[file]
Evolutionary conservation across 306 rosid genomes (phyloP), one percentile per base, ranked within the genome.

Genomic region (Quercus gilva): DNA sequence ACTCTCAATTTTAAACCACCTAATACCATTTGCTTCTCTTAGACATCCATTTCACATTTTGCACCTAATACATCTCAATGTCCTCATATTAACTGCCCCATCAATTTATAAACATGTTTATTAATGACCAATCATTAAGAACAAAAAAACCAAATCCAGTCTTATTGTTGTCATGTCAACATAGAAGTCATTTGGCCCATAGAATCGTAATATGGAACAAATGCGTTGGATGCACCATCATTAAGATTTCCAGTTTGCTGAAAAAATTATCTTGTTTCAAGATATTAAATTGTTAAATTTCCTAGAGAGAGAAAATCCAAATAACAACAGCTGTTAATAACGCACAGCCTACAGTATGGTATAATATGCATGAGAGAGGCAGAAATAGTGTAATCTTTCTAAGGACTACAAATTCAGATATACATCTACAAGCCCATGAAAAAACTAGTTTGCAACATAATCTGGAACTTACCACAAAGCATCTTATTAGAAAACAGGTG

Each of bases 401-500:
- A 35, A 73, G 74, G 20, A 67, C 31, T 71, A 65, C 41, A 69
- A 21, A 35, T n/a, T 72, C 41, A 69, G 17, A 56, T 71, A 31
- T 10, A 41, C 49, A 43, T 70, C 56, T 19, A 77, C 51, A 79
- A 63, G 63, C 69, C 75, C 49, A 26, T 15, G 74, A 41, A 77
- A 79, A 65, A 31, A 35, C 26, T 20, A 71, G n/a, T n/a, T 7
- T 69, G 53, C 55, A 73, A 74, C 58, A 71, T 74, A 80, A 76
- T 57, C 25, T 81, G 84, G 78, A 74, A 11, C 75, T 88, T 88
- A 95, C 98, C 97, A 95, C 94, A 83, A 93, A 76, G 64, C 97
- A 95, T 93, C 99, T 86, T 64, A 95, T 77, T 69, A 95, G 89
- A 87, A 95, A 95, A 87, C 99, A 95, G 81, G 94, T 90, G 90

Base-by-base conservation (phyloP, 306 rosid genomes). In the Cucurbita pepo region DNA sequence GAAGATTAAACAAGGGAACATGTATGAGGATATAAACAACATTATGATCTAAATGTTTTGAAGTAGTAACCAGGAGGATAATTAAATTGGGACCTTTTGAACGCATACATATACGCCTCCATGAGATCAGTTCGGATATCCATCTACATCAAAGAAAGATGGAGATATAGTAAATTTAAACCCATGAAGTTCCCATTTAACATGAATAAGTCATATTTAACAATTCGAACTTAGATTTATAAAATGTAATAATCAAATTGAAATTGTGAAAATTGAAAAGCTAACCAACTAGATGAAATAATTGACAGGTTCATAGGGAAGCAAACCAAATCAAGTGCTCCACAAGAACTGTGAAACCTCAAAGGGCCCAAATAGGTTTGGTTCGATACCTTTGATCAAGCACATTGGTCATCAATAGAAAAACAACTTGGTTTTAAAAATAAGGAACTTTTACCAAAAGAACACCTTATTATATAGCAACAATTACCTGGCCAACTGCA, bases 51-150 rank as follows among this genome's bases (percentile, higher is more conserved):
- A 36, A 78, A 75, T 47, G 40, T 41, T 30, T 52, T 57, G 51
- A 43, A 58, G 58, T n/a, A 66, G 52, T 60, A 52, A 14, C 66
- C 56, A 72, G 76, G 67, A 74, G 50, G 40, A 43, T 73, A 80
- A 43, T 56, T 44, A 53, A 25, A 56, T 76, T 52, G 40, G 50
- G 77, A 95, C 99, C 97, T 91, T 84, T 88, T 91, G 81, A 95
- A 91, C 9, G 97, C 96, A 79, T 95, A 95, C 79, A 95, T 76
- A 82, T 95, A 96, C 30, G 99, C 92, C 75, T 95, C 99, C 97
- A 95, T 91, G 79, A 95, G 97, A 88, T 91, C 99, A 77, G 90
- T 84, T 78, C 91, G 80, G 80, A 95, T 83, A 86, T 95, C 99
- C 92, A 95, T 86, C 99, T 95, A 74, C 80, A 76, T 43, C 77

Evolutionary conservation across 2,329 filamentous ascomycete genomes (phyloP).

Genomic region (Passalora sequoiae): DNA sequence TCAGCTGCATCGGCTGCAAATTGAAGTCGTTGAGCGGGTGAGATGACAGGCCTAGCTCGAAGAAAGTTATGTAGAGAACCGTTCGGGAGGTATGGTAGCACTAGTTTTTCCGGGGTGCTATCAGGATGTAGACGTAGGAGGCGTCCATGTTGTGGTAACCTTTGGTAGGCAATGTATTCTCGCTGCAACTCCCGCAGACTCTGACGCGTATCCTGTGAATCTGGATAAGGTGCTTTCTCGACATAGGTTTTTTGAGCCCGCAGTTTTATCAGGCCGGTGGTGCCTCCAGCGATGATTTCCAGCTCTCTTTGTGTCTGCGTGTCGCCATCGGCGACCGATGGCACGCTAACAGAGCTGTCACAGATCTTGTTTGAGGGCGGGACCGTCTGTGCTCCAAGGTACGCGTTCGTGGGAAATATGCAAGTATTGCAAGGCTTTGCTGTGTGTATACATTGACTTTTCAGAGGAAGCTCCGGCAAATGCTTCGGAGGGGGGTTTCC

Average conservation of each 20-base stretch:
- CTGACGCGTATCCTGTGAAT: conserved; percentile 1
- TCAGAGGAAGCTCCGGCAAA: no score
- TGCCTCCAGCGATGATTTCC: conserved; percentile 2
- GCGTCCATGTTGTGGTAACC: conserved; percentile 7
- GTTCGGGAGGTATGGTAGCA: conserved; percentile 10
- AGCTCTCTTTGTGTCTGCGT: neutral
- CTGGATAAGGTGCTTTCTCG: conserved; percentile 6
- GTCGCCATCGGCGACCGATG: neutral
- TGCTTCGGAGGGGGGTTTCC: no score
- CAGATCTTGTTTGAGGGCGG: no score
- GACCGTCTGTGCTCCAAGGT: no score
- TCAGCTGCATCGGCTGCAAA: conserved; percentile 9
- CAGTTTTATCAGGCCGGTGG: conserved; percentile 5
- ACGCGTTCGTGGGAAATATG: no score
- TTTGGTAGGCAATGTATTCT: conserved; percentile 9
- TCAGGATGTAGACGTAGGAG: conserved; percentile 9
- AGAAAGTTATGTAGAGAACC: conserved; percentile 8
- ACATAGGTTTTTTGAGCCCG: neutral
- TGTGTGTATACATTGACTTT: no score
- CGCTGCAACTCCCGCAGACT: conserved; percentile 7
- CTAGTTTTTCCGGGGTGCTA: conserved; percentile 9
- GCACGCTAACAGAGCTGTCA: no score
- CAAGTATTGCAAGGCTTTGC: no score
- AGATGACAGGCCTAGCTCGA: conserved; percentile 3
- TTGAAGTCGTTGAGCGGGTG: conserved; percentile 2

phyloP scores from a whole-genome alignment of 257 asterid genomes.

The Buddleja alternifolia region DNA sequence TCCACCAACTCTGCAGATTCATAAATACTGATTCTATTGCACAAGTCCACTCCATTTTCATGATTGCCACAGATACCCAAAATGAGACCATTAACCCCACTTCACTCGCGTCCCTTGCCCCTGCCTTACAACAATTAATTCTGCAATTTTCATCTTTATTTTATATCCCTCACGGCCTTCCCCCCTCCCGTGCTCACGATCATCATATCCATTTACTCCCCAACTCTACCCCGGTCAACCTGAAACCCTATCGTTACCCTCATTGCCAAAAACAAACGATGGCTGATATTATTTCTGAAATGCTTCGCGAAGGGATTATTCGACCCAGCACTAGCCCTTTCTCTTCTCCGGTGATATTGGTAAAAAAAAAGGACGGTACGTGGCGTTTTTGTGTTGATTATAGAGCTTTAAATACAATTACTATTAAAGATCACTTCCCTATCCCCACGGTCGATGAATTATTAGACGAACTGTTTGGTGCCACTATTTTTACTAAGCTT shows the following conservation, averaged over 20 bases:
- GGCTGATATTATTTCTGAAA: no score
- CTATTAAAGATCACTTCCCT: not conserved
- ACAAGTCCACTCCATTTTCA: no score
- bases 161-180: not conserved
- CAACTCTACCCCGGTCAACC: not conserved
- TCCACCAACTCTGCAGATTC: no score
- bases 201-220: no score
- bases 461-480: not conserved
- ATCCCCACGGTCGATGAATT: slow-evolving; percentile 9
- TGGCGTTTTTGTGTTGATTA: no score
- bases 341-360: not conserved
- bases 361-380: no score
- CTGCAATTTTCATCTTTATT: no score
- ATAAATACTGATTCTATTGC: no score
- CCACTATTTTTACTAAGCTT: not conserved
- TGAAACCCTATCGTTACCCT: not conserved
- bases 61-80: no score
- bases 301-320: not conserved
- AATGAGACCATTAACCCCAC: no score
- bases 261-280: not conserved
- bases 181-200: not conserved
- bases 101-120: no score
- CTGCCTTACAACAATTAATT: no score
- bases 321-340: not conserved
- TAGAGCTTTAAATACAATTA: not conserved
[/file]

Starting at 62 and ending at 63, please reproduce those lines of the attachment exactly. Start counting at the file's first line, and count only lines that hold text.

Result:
- bases 461-480: not conserved
- ATCCCCACGGTCGATGAATT: slow-evolving; percentile 9